Metaverse in spotlight at MWC tech fair even as doubts arise
I climbed into the front seat of the air taxi, buckled the seat belt and braced as the aircraft lifted off. The futuristic cityscape of Busan, South Korea, dropped away, and a digital avatar popped up on the windscreen with a message.
I couldn’t answer as a wave of motion sickness hit me. The virtual reality goggles combined with motion-simulating seats pitching back and forth and side to side made it feel like I was actually hovering and maneuvering in the air. They also made me so nauseous I had to close my eyes for the rest of the three-minute journey.
Welcome to the metaverse — sort of.
South Korean company SK Telecom’s air taxi mockup was one of the eye-catching demonstrations at MWC, or Mobile World Congress, the world’s biggest telecom industry trade show. Tech companies and wireless carriers at this week’s expo in Barcelona displayed advancements to connect people and businesses online, increasingly in new virtual reality worlds dubbed the metaverse.
Visitor Mark Varahona also felt woozy after trying the flight experience but is still considering buying a virtual reality headset, the hardware needed to enter any immersive digital universe.
“I was thinking to buy it before coming here. And maybe now I will buy them,” he said. “They look quite nice.”
The metaverse exploded in popularity after Facebook founder Mark Zuckerberg in late 2021 pronounced it the next big thing for the internet, renaming his social media empire and socking tens of billions into the idea.
He portrayed it as 3D community where people can meet, work and play — doing everything from trying on digital clothes, holding a virtual meeting or taking a trip online.
But doubts about the viability of the metaverse have been creeping in as the initial hype wears off. Sales of virtual reality headsets in the U.S. slipped 2% by December from the previous year, according to NPD Research. Reality Labs, which makes Meta Quest headsets, plans to hire 10,000 engineers in Europe to work on the metaverse. When asked for an update, the company said, “Our expansion in Europe was always a long-term one planned over a number of years. We remain committed to Europe.”
The “metaverse has not gone away,” said Ben Wood, principal analyst at CCS Insight. “But I think there’s a lot more skepticism about what role it’s going to play, particularly in the consumer domain beyond the obvious areas of things like gaming.”
The definition of the metaverse has been hard to pin down, adding to the skepticism. It is not the same as virtual reality and its cousin, augmented reality, said Tuong Nguyen, a Gartner analyst specializing in emerging technologies.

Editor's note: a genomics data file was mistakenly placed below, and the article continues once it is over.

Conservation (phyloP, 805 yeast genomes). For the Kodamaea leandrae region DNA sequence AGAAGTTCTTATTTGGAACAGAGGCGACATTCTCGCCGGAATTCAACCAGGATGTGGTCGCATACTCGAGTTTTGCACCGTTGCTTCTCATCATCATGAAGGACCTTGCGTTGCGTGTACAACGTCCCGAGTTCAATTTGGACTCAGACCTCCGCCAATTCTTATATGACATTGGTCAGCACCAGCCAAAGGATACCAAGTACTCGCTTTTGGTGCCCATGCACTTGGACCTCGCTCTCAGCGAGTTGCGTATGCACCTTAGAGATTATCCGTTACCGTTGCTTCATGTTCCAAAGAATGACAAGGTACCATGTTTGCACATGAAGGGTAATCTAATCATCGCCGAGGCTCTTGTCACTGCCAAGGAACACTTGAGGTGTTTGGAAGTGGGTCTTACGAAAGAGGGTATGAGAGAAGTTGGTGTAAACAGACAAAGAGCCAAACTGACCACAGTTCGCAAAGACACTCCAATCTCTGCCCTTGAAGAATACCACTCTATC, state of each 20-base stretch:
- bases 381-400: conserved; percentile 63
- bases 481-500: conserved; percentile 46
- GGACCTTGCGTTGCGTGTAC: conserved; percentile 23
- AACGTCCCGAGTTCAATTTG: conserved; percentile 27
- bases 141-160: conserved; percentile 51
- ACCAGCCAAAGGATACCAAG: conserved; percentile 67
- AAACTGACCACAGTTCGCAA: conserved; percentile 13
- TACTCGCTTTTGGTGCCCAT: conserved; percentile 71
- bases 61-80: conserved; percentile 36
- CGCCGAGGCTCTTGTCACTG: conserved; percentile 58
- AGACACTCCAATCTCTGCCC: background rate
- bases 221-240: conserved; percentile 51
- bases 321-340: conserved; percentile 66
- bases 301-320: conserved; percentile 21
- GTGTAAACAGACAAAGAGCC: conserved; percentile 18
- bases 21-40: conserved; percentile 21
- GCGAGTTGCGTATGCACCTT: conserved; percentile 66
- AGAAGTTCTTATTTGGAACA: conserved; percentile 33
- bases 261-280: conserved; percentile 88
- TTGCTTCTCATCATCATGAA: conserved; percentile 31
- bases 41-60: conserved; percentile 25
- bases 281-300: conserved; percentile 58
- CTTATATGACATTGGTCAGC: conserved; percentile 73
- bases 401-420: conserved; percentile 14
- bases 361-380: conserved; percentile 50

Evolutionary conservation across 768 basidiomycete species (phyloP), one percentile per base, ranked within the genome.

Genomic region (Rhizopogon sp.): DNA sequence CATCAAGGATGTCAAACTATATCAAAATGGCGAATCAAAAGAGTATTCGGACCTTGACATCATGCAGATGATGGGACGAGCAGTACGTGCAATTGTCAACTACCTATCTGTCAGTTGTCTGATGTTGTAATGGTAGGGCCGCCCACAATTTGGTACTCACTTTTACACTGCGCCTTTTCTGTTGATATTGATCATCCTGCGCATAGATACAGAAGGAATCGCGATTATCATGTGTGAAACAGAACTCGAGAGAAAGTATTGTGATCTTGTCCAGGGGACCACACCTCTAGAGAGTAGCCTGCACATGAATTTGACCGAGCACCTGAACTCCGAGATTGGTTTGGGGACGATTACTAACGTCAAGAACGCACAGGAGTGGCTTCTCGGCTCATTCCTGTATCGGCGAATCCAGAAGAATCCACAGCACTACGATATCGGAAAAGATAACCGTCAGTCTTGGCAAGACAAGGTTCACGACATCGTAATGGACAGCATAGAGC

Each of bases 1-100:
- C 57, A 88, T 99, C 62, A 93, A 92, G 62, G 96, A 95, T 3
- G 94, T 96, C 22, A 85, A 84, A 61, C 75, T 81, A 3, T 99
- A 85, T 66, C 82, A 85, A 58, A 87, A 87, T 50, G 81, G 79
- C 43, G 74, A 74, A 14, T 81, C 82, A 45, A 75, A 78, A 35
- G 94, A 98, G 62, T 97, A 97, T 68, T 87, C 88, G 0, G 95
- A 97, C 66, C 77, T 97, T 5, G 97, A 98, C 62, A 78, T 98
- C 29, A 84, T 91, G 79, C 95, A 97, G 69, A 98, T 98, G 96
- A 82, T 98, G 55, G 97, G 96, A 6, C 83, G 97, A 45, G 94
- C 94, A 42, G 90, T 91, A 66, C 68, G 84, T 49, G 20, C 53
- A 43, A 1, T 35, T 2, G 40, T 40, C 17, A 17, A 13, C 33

“So AR and VR very closely related to the metaverse in the same way that computers are related to the Internet,” he said. “Think of it instead as evolution of the Internet, which changes the way that we interact with the world.”
So how should SK Telecom’s flight simulator be defined?
“Technically, it’s not metaverse, but kind of metaverse,” said Ken Wohn, a company manager.
South Korea’s biggest telecom provider teamed up last year with California’s Joby Aviation to develop an electric air taxi service to the country.
One day the air taxis might operate autonomously, using high-speed 5G wireless connections, Wohn said.
It was a different experience at French wireless company Orange’s metaverse demonstration, where users were transported to a futuristic neon-hued technoscape with lightning bolts, giant robots and a falcon carrying a green orb in its talons.
A dancing figure appeared, representing the movements of a real-life dancer wearing motion-capture gear. It was a dazzling display, though what consumer purpose it had was not immediately clear.
Miguel Angel Almonacid, Orange’s network strategy director for Spain, said it demonstrates how new 5G networks will eliminate lag for metaverse users watching something happening far away.
The metaverse might be more suited to practical purposes in the workplace, analysts said.
“That’s where we’ll see traction first because the barriers aren’t as high,” said Gartner’s Nguyen. For example, a worker could use augmented reality glasses to pull up diagnostics or an instruction manual.
Spanish startup La Frontera uses the metaverse to provide virtual meetings with “realistic avatars,” Marta Ortiz, a business development executive, said as she guided me through the company’s metaverse.
We arrived first on a beach, with boulders, palm trees and a light blue sea. Her avatar appeared, a head and shoulders with disembodied hands hovering in front of her chest. We entered a nearby conference room with a boardroom table, where I used handheld controllers to pick up 3D objects like a toy ray gun and a bottle of Champagne.
Other metaverse applications include training for risky, repetitive or highly detailed procedures, like surgery.
The beach disappeared, replaced by an overturned tanker truck on fire. A fire extinguisher hung in midair. Ortiz told me to grab it with my virtual hand and spray it at the flames, which started to die down.
The virtual world also could be useful for showcasing products too big to move easily, like private jets.
Or they could be too small for humans.
The scene changed to a sci-fi setting, with crimson walls rising up around us, representing the inside of a blood vessel. Reddish-brown doughnut-shaped blood cells floated past, followed by spiky orbs. The blood vessel’s wall opened up, exposing pulsing white streaks on a blue background, depicting neurons in a brain.
La Frontera works with pharmaceutical companies to “show how a drug works in the body at a cellular level,” Ortiz said. In this case, it was a medicine to treat multiple sclerosis, which attacks brain neurons.